After Dobbs, dozens of well-known corporations promised to protect the abortion rights of their own employees, most commonly by offering to cover abortion-related travel under the company health insurance plan. These statements and prospective policies make for good PR, but they gloss over the uncomfortable truth: corporations made Dobbs happen. This article explores how many of these corporations regularly donate enormous amounts of money to the same political forces that pass abortion bans in state legislatures and put anti-abortion judges in power.
These statements and prospective policies make for good PR, but they gloss over the uncomfortable truth: corporations made Dobbs happen. Like Uber and Lyft, many of these corporations regularly donate enormous amounts of money to the same political forces (read: Republican politicians) that pass abortion bans in state legislatures and put anti-abortion judges in power.
Band-aid corporate solutions make a poor substitute for the fundamental rights Roe v. Wade once safeguarded. The companies who contribute to the stripping away of reproductive freedom shouldn’t be able to reprowash the impact of their actions.
AT&T and Pfizer were the only two companies that backed Republican politicians in all 13 states that implemented trigger laws. AT&T donated $1.2 million, more than any other company, and more than any anti-abortion advocacy organization.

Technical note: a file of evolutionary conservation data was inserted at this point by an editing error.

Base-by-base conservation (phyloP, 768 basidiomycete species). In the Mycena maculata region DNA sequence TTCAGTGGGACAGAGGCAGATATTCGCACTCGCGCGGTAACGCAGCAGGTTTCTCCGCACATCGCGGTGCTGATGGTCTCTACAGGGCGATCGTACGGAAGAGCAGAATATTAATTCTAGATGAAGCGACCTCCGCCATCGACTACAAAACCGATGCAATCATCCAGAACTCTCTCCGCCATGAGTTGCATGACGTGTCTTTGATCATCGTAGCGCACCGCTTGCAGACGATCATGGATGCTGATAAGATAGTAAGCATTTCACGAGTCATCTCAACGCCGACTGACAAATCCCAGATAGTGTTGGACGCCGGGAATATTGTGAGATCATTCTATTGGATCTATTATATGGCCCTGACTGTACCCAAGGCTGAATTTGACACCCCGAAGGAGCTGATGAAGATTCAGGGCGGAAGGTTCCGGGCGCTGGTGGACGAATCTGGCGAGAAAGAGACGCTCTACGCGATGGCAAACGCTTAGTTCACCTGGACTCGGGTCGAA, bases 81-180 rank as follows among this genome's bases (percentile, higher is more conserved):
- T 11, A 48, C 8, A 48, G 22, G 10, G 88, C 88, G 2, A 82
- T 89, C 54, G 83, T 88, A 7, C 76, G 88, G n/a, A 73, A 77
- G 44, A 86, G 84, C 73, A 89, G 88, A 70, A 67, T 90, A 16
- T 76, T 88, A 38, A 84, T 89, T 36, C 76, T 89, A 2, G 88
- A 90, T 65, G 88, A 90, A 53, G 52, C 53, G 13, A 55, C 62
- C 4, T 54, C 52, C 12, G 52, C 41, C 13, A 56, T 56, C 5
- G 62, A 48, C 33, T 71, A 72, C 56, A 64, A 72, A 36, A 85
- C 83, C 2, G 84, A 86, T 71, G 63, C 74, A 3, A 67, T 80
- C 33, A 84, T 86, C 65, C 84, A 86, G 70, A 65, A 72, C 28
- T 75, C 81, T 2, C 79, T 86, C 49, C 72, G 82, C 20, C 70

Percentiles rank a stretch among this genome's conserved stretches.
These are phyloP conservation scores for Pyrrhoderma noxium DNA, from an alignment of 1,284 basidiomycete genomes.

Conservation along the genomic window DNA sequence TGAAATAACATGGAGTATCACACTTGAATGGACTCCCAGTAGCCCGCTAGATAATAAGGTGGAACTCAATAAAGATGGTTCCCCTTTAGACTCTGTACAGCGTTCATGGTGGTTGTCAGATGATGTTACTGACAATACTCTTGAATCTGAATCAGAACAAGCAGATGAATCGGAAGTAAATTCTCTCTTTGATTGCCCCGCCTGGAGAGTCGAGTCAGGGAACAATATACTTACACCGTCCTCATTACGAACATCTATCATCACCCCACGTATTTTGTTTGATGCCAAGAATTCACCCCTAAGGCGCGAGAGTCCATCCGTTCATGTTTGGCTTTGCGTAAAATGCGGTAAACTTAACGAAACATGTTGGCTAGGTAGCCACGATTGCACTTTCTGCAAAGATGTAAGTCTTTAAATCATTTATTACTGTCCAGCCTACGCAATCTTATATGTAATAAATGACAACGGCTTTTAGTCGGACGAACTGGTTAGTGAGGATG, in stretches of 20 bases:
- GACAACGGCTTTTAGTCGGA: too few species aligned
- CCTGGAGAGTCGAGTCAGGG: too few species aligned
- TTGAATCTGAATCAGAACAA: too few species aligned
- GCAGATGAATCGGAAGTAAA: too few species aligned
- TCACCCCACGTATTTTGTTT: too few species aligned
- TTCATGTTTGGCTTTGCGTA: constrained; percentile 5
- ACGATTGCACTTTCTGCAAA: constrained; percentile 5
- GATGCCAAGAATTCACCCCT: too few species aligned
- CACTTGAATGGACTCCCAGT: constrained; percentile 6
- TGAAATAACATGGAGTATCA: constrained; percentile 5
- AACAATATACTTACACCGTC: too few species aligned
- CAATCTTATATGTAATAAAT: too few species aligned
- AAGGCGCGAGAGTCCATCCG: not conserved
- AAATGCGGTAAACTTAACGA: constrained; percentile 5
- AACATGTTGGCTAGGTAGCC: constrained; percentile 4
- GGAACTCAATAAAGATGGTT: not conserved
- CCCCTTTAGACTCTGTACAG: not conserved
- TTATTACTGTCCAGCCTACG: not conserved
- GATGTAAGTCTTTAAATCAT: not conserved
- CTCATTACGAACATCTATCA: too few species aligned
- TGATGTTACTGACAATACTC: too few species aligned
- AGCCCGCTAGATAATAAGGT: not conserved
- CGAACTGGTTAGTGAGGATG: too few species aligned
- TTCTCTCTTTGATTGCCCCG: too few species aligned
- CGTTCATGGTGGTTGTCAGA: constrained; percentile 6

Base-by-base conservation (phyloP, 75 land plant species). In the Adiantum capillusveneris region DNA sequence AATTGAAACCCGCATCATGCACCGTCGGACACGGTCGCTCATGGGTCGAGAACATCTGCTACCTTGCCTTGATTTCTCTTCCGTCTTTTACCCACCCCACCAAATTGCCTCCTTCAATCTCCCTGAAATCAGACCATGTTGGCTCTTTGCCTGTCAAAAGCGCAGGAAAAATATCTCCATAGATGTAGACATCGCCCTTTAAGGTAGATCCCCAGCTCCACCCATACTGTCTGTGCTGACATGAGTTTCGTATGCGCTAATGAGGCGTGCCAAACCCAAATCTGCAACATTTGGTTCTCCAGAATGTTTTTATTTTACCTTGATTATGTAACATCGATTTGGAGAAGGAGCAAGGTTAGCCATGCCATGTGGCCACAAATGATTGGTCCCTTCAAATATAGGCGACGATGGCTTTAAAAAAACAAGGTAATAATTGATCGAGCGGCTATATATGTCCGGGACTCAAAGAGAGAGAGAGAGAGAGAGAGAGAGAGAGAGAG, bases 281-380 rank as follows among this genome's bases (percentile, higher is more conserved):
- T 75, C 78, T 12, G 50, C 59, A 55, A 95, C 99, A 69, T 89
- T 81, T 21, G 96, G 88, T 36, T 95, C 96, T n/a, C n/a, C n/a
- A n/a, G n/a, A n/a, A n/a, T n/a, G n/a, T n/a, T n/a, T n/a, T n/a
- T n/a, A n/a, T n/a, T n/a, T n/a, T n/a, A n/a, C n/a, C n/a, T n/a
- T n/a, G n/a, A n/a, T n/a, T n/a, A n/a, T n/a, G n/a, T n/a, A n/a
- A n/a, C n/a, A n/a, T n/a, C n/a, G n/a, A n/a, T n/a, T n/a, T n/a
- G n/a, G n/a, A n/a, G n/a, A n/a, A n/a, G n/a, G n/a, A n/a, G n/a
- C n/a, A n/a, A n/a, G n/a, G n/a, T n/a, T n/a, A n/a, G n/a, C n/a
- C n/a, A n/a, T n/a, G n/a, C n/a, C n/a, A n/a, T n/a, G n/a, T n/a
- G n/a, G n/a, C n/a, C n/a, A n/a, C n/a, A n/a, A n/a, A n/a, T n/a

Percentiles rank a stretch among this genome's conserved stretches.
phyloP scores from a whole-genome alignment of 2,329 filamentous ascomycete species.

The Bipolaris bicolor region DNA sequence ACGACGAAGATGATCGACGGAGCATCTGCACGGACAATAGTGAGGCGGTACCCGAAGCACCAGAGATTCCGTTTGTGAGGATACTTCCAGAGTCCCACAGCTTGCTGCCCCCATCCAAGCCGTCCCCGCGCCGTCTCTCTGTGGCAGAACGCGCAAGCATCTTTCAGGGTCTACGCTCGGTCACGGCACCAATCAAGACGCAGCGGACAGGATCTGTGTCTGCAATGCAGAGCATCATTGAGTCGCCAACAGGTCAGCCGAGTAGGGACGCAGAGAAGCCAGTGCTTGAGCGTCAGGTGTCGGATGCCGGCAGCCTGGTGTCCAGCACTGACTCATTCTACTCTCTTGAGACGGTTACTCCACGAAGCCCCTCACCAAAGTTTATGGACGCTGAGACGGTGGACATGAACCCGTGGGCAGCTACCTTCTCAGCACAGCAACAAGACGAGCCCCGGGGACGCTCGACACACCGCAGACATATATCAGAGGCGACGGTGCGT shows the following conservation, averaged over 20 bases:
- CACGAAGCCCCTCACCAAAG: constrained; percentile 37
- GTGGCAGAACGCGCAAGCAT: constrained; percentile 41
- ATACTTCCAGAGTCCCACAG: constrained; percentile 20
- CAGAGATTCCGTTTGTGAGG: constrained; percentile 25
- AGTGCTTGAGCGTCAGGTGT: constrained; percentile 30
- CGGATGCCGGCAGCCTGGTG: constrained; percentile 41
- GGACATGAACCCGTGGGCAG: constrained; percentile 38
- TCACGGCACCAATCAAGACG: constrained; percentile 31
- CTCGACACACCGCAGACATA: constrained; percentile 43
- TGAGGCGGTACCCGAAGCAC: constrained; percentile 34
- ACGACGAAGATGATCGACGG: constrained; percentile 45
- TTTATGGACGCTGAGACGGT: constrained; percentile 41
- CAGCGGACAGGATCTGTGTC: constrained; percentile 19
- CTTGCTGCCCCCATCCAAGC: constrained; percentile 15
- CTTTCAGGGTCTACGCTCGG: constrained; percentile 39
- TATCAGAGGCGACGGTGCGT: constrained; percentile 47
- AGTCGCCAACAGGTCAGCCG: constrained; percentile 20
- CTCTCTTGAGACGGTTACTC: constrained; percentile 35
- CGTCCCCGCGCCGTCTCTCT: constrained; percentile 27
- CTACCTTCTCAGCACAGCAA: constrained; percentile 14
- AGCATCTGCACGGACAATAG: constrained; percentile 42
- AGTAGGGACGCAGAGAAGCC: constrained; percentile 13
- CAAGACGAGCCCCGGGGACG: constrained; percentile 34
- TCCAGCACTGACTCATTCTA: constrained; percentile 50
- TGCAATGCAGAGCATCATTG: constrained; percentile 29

Chevron’s greenwashing and reprowashing go hand and hand.
Starbucks has a consistent record of implementing progressive, genuinely meaningful policies, right up until the moment their own anti-union corporate practices are at stake.
Although consumers can’t vote corporations out of office, there’s a lot customers can do to stop companies from reprowashing.
Related Systemic Justice Project Resources
From The [F]law:
- Jessica Grubesic, Nowhere to Hide: A World Without Privacy
- Haley Florsheim, The Salience of Emotional Harms
- Jack Lubin, Movement Capitalism
- Sam Perri & Marty Strauss, Op-Ed: We Need More Than a Securities Regulator’s Perspective on ESG
- HLS Student, Corporate Racial Justice Washing: Explaining Corporate America’s coalition with racism’s meta script
- Pro-Choice or No-Choice?: How Corporations Shape Employees’ Reproductive Decision-Making
- Institutional Free Exercise and the Erosion of LGBTQ+ Antidiscrimination Laws
- Buying Pride: An Analysis of Corporate “Double Dipping” in LGBTQ+ Equality